[This is a re-post of my review from the 2013 Toronto International Film Festival. Blood Ties opens today in limited release.]
There’s no prequel to Blood Ties, but perhaps there should be. It could provide a reason to give a damn about the characters. We could see the development of their conflict, the tension between brothers and the brothers’ tension with their lovers. Instead, Guillaume Canet’s film hits the ground stumbling as the disjointed picture jumps between characters seemingly at random, and never spends enough time to make us care, or wastes time showing just how shallow these horrible people really are. Coated in the veneer of a throwback crime drama, Blood Ties is an insult to its genre, its cast, and its audience.
Set in Brooklyn in 1974, Frank (Billy Crudup) is a lousy cop whose brother Chris (Clive Owen) is out of prison on a work furlough. Their relationship resembles roommates more than people who grew up together, and rather than deal with their estrangement, they’re each wrapped up in their own silly problems. Frank behaves like a stalker to steal back Vanessa (Zoe Saldana) from her reformed boyfriend Anthony (Matthias Schoenaerts), and Chris makes a half-hearted attempt at living a clean life before quickly falling back into old habits and also falling for the pretty and shallow Natalie (Mila Kunis). Meanwhile, Chris’ old squeeze Monica (Marion Cotillard), who is also a drug-addict prostitute and mother of his two children, is off waiting to become a plot point.
There’s nothing necessarily wrong with dropping us into the middle of an active conflict, but Blood Ties has no idea how to manage it. Everything feels hollow, contrived, and misplaced. Vanessa and Frank have a past, but we never see it, and so where we come in, Frank is stalking Vanessa, but eventually she can’t resist his stalky charms. She leaves Anthony, and also takes away his child while he’s imprisoned. Vanessa’s behavior hints at a multi-faceted character, but we only see the backstabber. Likewise, Chris and Monica might have a rich past, but when we meet her, Monica is a sullen, cokehead hooker (Blood Ties does not have the best attitude towards women).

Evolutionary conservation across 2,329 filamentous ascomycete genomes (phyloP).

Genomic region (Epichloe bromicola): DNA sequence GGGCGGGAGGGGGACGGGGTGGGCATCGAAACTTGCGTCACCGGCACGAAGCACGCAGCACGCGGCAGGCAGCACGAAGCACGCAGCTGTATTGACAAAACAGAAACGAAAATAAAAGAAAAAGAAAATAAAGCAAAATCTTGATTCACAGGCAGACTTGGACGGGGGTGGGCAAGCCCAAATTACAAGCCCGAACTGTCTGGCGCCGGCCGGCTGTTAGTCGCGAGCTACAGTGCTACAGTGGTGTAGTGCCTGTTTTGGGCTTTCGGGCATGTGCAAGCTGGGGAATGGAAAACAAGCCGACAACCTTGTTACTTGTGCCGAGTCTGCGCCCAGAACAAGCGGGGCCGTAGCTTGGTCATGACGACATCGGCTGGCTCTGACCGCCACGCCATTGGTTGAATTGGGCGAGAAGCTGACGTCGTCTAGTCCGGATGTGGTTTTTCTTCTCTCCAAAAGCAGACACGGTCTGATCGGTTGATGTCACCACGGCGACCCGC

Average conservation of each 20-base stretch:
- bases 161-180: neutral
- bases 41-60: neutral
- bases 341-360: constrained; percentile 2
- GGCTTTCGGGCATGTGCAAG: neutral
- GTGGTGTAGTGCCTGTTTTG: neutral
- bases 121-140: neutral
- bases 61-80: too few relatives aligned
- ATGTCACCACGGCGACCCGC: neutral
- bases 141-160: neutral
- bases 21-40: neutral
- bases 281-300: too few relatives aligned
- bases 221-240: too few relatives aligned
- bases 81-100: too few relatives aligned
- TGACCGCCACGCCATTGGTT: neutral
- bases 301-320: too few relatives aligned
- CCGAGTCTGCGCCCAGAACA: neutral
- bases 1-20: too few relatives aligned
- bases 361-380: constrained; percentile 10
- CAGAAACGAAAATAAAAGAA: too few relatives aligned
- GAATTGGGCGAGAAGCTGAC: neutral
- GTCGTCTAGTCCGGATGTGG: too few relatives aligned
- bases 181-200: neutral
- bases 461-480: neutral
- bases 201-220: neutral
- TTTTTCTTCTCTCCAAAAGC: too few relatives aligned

I don’t need to like characters or personally relate to them. I only need to care, and the film works hard to make us care so little about a cast this good. I can’t remember the last time I saw so many talented actors completely wasted, but since Canet can’t seem to figure out how to structure his story, no one has a chance to develop. Frank is almost completely absent during the first half, and Chris is off being a cardboard sociopath who is “CRIMINAL” in big, flashing letters and going through the motions. By the time the story finally reaches the point where it remembers these two men are brothers and that having one be a cop and the other be a criminal might generate some compelling drama, it’s far too late.
After the screening, I was told that thirty minutes had been cut from the movie following its premiere at Cannes even though the finished feature wasn’t well received at the festival. Perhaps this cut footage shows the relationships breaking between the characters, but where we come in for this version, the characters are already bitter, spiteful people who are partway through whatever the story demands of them. Notions of brotherhood and forgiveness are completely superficial (as are Owen and Cotillard’s laughable attempts to do a Brooklyn accent).
Blood Ties operates on presumption rather than presentation. It presumes that we’ll accept the 70s crime drama candy coating even though Blood Ties doesn’t have a fraction of the power those movies had. It presumes the cast can carry shoddy characters whose motives are poorly drawn at best. It presumes the story can operate on the idea of past drama rather than actually showing or selling that drama. But rather than resting on presumptions, Blood Ties should simply know that pay-off requires set-up.